## 4. Scaled model water tunnel experiments

Scaled model experiments of the sphere, the droplet, and the truncated droplet were carried out to confirm the results obtained from the computational fluid dynamic analysis. The scaled models were constructed with a maximum diameter of about 10 cm, roughly 1/10 of the prototype dimension. The scaled model of the sphere was constructed of Huntsman RenShape, while the droplet and truncated droplet models were fabricated of polished aluminum. All three models were then clear coated to ensure consistent surface texture. As well, matching struts were constructed for each of the three scaled models to suspend and anchor the models in the cavitation tunnel (Fig. 8). The dimensions of the three scaled models are given in Table 2.

Capable of maximum water speeds of about 10 m s^{−1}, depending upon the degree of tunnel blockage, the cavitation tunnel consists of a circulating water column and testing cross section of 2500 cm^{2} and is equipped with a six-component balance, enabling measurements of three orthogonal forces and the corresponding moments. This balance was calibrated, prior to these experiments, by hanging known masses in each of the three orthogonal axes.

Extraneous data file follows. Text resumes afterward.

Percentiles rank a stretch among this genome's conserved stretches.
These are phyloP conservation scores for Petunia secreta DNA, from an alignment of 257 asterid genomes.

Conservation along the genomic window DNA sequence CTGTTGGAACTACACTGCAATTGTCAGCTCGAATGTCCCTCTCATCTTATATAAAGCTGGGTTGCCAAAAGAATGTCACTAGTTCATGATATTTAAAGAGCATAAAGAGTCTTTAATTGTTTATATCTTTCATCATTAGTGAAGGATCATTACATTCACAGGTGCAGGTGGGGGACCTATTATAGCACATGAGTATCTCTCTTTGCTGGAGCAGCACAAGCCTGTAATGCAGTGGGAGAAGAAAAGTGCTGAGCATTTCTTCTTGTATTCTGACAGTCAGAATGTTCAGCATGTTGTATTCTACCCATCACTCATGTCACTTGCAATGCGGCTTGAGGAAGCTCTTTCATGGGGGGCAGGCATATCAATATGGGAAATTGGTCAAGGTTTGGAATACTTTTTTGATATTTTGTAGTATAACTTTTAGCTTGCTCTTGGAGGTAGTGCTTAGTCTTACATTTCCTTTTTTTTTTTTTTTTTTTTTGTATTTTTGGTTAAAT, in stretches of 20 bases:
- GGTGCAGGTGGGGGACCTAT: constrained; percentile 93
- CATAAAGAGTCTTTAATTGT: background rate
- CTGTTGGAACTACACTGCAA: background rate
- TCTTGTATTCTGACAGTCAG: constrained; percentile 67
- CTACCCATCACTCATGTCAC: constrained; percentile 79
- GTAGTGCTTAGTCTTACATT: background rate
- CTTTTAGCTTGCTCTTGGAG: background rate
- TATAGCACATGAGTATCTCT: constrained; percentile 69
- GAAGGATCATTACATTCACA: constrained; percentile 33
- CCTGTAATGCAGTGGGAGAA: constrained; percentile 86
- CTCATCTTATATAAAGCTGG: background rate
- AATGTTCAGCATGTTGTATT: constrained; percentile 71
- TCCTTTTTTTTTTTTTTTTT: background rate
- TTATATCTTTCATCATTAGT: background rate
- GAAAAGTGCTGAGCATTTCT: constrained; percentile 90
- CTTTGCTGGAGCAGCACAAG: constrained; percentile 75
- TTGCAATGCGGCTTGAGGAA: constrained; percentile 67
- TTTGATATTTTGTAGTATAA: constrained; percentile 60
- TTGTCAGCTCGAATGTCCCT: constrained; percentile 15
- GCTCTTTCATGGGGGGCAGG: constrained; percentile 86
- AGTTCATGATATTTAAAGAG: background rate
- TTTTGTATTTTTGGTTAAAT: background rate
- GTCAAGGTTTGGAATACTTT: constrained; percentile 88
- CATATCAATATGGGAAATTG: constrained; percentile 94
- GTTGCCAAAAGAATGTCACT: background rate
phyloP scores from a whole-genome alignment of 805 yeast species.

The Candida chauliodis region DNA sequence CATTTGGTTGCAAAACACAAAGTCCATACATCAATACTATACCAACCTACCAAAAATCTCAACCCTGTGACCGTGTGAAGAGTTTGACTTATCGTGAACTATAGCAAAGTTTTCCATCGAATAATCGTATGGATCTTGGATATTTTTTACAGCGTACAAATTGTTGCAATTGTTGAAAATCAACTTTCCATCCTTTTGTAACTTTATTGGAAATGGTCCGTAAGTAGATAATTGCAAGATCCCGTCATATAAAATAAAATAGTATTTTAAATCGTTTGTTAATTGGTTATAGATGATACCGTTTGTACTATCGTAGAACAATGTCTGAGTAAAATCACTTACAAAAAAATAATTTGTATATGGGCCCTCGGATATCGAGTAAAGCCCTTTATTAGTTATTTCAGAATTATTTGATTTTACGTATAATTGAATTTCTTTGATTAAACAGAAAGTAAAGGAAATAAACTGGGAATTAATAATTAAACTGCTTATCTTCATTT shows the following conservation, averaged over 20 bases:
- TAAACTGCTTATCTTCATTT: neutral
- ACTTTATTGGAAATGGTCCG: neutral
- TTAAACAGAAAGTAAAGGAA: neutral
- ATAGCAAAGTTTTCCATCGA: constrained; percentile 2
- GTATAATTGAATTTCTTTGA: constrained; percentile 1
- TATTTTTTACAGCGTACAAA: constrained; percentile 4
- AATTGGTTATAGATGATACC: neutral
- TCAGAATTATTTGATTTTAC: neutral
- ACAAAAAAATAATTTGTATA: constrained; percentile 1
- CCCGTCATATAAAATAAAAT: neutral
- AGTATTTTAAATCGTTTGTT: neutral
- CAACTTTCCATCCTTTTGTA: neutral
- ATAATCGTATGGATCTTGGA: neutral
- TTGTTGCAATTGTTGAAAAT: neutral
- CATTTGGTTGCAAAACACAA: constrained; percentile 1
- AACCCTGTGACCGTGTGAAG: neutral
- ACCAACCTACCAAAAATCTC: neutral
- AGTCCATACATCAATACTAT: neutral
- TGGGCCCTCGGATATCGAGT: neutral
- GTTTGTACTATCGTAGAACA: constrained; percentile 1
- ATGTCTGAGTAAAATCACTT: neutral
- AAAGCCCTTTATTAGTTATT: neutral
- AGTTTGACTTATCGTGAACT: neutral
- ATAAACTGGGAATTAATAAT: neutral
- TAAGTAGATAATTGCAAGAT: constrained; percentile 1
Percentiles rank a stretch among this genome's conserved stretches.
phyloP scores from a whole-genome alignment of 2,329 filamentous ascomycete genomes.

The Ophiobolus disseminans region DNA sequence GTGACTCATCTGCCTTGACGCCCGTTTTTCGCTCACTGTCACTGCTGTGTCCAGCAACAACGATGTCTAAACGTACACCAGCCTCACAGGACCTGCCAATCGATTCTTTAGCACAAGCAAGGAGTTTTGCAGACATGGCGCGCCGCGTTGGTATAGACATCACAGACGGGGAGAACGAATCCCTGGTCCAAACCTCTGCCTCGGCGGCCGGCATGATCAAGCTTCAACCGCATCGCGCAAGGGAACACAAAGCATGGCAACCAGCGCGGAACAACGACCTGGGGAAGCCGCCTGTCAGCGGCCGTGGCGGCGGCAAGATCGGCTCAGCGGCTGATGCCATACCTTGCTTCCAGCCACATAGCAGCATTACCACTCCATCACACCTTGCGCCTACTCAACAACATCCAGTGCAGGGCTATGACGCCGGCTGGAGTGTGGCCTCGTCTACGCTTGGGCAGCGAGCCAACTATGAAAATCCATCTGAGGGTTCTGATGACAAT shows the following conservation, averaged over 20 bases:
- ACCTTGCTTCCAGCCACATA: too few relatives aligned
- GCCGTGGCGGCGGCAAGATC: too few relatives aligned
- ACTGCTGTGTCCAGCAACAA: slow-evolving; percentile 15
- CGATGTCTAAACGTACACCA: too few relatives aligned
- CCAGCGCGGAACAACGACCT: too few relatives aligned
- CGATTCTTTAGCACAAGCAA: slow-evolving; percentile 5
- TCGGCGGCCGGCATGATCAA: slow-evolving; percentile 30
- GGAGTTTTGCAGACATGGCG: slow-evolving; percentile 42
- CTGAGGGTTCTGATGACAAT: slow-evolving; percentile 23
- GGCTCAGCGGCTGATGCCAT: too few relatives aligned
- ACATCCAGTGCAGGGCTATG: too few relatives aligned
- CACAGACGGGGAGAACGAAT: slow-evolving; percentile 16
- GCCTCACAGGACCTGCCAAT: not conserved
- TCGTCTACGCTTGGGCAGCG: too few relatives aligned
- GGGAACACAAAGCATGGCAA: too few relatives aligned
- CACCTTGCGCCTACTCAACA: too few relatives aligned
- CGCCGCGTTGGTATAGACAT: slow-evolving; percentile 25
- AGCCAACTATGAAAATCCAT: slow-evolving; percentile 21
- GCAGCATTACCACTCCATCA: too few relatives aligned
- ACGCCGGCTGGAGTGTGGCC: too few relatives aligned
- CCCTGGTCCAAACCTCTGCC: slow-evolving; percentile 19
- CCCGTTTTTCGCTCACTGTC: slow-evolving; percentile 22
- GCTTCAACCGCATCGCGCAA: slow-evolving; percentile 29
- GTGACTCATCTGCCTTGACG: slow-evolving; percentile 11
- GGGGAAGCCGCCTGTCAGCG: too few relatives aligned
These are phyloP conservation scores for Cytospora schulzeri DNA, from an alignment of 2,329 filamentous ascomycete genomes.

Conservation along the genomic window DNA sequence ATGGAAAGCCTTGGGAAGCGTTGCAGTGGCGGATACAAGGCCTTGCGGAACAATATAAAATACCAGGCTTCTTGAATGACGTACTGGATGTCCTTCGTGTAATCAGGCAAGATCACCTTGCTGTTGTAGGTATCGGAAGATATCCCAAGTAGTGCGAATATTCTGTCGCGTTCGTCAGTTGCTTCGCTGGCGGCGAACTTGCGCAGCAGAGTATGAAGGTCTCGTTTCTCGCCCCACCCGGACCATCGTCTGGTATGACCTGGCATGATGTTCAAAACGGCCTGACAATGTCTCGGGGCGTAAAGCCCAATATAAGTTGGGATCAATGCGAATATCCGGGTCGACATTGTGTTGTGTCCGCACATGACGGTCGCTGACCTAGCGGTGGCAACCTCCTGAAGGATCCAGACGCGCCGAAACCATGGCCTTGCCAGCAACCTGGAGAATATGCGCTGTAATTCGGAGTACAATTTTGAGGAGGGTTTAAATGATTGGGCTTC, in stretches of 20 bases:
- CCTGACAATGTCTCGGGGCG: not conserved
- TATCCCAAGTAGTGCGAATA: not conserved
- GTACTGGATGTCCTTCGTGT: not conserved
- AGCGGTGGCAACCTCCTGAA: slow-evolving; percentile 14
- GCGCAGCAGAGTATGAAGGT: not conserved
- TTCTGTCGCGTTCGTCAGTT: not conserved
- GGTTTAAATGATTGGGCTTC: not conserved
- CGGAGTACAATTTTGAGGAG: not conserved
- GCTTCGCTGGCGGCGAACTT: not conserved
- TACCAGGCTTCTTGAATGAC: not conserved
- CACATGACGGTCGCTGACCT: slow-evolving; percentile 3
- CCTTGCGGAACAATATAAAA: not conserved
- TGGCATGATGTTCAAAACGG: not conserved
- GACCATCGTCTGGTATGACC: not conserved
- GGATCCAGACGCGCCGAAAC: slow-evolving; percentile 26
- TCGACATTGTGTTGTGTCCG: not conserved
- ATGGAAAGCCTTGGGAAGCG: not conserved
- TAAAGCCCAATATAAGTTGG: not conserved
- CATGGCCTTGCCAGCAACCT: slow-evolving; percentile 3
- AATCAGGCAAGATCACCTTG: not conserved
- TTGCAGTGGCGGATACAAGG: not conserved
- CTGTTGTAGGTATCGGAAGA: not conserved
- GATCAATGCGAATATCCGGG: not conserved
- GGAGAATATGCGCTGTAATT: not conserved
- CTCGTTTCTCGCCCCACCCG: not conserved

We collected data from the six-component balance using a data acquisition system with a sample rate of 100 Hz for each signal. Each model was anchored to the underside of the balance (which is flush with the ceiling of the test section) by its corresponding strut, and the water was circulated from about 0.5 to roughly 9 m s^{−1}. Correspondingly, each strut was run alone through the same range of water speeds so that, by subtraction, the effects and forces experienced by the model alone could be obtained. Furthermore, for the droplet and truncated droplet models, this procedure was repeated at varying small angles of yaw so that the location of the center of effort (*C _{e}*) for each shape could be calculated.

### a. Steady-state analysis